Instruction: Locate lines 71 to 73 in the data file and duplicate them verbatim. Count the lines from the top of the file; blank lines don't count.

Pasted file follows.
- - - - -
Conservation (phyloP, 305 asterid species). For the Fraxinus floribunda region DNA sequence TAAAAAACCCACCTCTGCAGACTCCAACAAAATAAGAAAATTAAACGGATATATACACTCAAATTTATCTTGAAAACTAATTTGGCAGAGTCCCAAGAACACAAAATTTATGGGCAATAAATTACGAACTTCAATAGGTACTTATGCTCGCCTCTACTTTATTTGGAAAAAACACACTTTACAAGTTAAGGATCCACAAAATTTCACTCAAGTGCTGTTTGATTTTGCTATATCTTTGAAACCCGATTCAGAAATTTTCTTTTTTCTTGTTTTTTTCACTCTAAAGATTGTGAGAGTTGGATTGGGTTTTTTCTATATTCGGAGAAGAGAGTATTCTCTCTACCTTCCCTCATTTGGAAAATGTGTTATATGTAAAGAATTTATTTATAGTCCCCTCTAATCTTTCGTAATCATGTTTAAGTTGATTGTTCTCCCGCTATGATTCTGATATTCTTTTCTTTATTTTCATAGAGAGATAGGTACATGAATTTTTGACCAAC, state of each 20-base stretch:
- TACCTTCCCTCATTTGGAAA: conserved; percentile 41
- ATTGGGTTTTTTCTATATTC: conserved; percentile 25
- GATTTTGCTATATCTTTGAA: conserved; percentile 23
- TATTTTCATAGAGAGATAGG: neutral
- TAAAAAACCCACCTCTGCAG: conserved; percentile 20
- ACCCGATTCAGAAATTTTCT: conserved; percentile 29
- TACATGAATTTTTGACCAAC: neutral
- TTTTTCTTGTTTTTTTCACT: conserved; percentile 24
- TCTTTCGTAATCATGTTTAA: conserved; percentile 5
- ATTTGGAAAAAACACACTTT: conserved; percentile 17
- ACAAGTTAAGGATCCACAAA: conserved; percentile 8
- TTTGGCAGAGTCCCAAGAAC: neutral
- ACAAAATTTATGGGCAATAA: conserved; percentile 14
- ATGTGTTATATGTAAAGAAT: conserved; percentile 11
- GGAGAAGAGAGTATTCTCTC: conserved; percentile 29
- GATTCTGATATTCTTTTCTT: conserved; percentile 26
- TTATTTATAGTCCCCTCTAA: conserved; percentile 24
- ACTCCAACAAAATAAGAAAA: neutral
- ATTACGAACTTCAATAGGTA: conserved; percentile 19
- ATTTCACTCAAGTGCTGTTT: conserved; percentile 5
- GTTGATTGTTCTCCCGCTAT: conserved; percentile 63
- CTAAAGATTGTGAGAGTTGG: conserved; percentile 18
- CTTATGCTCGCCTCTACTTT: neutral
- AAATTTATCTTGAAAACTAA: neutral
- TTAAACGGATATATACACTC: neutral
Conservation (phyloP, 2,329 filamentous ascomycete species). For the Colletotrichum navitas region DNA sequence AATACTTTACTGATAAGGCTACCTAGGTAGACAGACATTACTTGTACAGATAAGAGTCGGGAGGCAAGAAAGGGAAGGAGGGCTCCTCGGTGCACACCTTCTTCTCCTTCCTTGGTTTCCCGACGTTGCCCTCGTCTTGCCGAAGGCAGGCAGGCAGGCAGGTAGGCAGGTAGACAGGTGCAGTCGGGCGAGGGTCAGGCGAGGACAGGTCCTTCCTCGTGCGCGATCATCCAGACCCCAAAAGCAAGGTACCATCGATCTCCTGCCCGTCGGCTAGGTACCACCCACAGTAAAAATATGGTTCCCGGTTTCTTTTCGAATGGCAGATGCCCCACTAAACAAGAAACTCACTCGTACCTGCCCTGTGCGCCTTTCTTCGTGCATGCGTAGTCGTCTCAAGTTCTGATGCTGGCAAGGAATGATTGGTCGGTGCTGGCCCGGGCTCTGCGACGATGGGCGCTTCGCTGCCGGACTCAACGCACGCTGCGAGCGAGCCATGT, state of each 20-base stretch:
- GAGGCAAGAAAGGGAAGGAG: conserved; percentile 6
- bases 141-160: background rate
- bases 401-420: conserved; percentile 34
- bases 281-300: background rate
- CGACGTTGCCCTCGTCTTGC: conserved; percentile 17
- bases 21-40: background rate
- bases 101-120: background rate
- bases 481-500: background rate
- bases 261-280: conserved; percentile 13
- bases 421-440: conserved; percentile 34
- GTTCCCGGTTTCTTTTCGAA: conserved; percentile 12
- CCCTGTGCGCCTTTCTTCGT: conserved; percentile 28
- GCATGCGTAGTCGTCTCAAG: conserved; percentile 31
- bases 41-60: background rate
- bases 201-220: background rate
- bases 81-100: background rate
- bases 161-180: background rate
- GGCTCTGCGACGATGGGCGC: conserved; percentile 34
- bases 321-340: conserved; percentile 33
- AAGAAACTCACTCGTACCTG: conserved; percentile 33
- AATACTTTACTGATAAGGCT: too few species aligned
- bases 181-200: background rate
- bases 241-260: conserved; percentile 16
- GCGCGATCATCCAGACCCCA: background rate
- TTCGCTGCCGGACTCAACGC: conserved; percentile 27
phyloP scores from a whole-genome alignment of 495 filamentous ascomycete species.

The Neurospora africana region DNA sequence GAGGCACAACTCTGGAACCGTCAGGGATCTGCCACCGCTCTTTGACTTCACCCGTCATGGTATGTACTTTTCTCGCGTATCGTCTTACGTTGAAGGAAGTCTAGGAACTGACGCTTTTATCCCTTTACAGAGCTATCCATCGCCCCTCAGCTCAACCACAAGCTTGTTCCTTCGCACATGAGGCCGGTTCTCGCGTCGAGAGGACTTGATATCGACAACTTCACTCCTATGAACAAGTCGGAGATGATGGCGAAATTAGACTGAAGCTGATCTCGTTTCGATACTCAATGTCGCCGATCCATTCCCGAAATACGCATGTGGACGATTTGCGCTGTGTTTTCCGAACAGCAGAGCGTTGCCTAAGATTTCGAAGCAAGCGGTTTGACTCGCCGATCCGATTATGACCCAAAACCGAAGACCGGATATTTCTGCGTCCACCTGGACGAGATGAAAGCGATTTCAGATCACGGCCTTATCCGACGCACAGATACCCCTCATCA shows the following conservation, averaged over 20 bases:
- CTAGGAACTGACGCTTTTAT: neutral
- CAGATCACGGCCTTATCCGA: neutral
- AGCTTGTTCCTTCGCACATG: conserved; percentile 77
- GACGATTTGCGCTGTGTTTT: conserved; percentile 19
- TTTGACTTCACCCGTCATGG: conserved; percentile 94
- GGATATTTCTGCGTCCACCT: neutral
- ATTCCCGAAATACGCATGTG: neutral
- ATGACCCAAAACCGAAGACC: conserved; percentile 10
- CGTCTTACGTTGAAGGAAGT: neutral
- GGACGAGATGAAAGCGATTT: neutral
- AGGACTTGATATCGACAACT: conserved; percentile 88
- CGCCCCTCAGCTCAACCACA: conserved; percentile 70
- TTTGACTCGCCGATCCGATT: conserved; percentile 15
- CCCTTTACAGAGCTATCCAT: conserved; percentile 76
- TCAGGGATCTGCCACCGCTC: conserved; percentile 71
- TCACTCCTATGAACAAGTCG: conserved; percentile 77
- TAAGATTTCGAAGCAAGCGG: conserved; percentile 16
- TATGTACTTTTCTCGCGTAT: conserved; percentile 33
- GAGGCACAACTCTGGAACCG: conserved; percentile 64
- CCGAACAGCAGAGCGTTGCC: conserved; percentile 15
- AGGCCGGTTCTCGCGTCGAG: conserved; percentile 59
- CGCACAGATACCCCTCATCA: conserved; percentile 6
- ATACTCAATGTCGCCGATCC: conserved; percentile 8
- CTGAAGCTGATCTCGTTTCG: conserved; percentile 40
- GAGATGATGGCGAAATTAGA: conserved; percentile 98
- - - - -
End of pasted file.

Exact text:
- TAAGATTTCGAAGCAAGCGG: conserved; percentile 16
- TATGTACTTTTCTCGCGTAT: conserved; percentile 33
- GAGGCACAACTCTGGAACCG: conserved; percentile 64